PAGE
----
As reported Nov. 30 by Investment News, FINRA also states that Next Financial failed to identify or follow up on other transactions that suggested excessive trading by 13 other reps in 39 additional client accounts.

Even when Next Financial did detect such trades, it took no action, according to FINRA.

Financial Fraud Cases Against Broker/Dealers On The Rise

Financial fraud is growing, and more broker/dealers are at the center of the scams. According to data from the Securities and Exchange Commission (SEC), the number of cases brought by the regulator involving broker/dealers rose significantly last year.

In 2009, 16% of the financial fraud cases generated by the SEC involved broker/dealers, compared with 9% in 2008. In 2007, 14% of cases involved broker/dealers.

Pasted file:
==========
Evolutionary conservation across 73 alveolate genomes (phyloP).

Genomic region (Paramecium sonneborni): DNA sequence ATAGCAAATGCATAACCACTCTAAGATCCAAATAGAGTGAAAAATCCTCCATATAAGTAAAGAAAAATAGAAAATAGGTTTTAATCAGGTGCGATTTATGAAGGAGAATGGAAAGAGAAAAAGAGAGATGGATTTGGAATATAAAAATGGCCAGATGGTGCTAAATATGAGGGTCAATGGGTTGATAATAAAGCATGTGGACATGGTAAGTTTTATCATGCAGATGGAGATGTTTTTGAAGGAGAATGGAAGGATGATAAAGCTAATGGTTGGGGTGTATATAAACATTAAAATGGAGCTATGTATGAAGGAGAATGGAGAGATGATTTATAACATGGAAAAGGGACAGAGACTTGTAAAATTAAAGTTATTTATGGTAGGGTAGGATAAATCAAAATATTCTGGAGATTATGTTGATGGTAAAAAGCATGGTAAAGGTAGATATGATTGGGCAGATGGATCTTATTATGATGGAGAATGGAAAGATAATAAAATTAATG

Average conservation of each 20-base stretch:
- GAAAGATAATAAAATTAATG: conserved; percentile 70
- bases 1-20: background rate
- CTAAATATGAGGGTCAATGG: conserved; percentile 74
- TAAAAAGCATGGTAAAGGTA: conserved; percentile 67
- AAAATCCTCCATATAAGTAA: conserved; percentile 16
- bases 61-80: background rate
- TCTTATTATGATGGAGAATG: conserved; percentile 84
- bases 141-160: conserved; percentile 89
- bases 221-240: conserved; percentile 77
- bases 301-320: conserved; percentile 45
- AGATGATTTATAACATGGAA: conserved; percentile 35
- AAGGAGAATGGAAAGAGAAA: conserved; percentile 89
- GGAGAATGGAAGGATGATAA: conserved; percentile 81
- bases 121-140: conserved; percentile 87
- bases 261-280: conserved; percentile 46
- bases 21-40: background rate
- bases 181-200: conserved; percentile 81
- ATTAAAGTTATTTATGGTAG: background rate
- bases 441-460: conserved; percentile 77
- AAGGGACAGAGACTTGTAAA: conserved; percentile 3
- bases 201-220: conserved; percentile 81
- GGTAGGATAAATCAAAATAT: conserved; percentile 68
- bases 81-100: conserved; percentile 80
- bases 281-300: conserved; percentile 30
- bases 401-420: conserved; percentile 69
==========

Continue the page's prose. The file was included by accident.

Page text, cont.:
The percentage of cases involving securities offerings also escalated last year – to 21% from 18% in 2008.

Debate Over Fiduciary, Suitability Standards Heats Up

Financial reform is a hot topic on Capitol Hill, with legislation designed to rein in broker/dealers through new oversight measures currently being contested on the Senate floor. At the heart of the debate is a bill containing a provision to strengthen the protection of consumers by requiring stock brokers and insurance agents to act in the best interest of their clients. As it turns out, the provision may never see the light of day.

As reported March 8 by the Washington Post, certain Senators are in disagreement over the provision, prompting some insiders to predict that new legislative language will ultimately be inserted into the bill that directs the Securities and Exchange Commission (SEC) to study the rules currently governing brokers and registered investment advisers.